Pope Francis urged the world’s 1.2 billion Catholics to feel compassion for children, notably victims of war, migration and homelessness in his Christmas Eve mass but also those “not allowed to be born”.
Addressing a 10,000-strong crowd late Saturday, the pontiff urged worshippers to celebrate “authentically”, by acknowledging “the fragile simplicity of a small newborn” and “the tender affection of the swaddling clothes”.
“Let us allow the child in the manger to challenge us, but let us also allow ourselves to be challenged by the children of today’s world,” he said, speaking in St. Peter’s Square.
Many children have died this year while attempting the perilous Mediterranean migrant crossing to Europe which has claimed more than 5,000 lives in 2016 alone.
Thousands of traumatised Syrians including children meanwhile left the former rebel enclave of Aleppo this week after four months of suffocating siege.
Children are “hiding underground to escape bombardment” or “on the pavements of a large city, at the bottom of a boat overladen with immigrants”, the pontiff said, before reiterating his opposition to abortion.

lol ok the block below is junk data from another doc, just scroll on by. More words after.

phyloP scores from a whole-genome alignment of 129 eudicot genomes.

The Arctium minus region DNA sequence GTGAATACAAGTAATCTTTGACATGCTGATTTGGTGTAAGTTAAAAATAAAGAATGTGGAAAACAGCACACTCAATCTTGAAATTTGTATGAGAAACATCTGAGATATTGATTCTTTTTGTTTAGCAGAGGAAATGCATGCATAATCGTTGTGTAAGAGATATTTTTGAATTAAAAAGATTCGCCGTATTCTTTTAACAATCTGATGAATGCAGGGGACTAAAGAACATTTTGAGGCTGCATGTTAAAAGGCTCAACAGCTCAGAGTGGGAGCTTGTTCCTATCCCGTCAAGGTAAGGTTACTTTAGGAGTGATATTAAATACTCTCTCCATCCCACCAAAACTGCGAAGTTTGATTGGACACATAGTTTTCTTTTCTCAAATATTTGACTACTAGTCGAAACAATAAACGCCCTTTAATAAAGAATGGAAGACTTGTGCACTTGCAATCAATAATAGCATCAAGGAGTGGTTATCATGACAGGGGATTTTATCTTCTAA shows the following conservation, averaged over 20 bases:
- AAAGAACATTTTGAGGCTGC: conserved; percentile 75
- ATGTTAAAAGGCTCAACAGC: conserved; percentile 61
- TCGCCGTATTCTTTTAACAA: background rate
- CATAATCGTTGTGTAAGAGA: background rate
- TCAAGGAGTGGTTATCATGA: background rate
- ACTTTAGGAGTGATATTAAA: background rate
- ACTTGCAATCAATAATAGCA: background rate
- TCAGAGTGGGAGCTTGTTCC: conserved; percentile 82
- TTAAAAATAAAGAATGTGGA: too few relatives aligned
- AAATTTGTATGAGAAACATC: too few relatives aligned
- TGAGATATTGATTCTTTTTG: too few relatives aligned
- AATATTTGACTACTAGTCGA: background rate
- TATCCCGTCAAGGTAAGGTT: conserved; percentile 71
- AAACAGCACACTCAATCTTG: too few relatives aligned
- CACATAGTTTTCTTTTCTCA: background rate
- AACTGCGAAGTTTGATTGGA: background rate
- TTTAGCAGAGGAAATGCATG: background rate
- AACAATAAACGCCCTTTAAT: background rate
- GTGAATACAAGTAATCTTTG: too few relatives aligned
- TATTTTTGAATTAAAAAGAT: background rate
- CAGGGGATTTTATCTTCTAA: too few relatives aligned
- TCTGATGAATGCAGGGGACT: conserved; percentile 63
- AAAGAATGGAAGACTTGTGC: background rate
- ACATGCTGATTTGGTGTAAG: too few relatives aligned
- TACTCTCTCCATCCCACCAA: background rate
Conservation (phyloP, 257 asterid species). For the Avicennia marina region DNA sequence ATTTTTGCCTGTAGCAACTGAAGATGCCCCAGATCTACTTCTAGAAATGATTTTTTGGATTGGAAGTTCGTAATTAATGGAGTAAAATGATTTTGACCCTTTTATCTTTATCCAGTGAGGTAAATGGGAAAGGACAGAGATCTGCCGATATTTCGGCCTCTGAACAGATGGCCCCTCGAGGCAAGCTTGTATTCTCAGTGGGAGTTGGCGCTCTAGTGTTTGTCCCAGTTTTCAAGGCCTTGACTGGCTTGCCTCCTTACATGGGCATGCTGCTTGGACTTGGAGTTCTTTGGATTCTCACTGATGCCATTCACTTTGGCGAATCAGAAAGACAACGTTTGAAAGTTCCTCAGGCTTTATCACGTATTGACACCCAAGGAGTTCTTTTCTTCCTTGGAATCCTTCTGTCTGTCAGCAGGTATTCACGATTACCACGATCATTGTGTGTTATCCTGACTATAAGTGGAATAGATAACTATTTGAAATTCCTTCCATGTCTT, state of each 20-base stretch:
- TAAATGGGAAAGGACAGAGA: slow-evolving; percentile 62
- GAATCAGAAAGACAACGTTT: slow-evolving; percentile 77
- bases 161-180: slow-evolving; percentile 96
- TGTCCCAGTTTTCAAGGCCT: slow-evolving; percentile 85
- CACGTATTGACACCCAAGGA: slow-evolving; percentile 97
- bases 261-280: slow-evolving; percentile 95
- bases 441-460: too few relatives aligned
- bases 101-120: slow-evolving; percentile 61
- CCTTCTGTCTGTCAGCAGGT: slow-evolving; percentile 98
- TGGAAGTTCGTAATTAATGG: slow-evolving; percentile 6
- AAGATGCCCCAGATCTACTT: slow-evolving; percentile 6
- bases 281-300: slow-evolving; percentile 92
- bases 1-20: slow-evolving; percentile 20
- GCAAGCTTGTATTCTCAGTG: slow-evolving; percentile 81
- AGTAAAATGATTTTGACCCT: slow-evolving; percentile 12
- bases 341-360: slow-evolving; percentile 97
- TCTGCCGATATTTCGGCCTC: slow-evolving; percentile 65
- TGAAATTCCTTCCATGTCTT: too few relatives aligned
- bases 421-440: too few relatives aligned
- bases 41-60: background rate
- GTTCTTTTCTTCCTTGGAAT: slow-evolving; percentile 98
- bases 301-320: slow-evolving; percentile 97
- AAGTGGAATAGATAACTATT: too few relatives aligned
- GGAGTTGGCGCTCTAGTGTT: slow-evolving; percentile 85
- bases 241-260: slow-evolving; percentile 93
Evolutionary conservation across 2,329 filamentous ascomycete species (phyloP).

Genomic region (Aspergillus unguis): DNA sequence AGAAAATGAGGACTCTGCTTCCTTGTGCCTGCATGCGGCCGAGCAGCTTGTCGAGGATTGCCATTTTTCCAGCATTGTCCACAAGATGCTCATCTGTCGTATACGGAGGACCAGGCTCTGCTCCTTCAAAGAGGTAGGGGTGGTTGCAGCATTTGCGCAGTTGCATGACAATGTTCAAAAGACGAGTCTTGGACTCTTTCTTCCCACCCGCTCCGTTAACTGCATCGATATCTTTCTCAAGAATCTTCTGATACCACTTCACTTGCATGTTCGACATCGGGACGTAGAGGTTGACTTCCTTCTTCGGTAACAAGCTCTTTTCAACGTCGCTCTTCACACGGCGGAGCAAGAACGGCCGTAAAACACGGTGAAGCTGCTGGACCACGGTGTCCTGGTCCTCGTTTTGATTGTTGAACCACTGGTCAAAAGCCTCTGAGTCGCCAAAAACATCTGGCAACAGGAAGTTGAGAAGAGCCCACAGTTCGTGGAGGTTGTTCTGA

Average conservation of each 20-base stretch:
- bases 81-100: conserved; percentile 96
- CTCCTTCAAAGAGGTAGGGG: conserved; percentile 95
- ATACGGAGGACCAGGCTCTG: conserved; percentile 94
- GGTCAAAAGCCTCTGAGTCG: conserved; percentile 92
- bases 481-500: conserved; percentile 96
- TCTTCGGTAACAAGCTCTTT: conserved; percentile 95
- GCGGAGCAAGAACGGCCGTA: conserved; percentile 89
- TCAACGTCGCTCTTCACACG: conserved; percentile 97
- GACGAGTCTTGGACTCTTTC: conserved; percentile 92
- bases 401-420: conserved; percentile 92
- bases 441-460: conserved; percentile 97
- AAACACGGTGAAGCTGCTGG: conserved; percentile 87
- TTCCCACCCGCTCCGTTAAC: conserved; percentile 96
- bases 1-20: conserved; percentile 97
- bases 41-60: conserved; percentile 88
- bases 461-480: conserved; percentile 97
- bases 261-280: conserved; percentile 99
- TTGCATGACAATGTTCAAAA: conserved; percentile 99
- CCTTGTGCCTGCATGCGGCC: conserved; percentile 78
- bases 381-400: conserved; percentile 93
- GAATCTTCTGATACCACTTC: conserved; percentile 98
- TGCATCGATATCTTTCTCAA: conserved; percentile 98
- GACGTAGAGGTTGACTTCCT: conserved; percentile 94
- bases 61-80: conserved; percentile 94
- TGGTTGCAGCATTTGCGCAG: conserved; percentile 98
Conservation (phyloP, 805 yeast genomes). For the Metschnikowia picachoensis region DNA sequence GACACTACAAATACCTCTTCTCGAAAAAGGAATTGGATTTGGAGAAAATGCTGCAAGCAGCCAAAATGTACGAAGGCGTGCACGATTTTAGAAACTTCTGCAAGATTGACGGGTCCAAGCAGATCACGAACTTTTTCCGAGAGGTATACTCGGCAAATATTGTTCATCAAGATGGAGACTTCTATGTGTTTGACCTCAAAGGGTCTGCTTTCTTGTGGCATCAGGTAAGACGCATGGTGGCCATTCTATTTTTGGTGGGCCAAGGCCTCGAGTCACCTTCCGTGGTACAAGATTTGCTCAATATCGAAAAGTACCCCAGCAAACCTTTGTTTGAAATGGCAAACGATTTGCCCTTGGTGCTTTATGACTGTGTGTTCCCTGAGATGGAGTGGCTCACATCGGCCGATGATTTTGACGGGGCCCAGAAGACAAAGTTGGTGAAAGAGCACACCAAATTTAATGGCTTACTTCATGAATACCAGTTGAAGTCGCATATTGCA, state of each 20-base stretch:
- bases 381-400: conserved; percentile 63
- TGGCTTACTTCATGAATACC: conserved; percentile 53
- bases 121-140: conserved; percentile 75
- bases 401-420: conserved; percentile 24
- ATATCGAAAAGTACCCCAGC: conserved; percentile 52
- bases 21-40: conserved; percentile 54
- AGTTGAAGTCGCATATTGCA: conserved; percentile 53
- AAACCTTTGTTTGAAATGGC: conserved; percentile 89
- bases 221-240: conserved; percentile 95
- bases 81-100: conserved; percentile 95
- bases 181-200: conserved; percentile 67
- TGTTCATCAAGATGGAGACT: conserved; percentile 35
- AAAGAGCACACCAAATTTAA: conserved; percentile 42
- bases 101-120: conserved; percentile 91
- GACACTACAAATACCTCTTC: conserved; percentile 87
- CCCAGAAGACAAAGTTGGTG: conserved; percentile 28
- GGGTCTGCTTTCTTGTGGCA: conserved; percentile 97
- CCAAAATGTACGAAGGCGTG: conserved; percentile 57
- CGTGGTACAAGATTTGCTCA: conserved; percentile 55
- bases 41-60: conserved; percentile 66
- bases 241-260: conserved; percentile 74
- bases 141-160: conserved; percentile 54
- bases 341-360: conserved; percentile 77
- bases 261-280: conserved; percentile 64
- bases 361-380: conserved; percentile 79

“Let us allow ourselves to be challenged by the children who are not allowed to be born, by those who cry because no one satiates their hunger, by those who do have not toys in their hands, but rather weapons,” he said.
And in an echo of his well-established criticisms of materialism, Francis also urged the faithful to avoid indifference, “when Christmas becomes a feast where the protagonists are ourselves, rather than Jesus”.
The pope, who celebrated his 80th birthday a week ago, has made simplicity and modest living the hallmarks of his papacy.
On Sunday, Francis will deliver his fourth Christmas message to the faithful massed in St. Peter’s Square.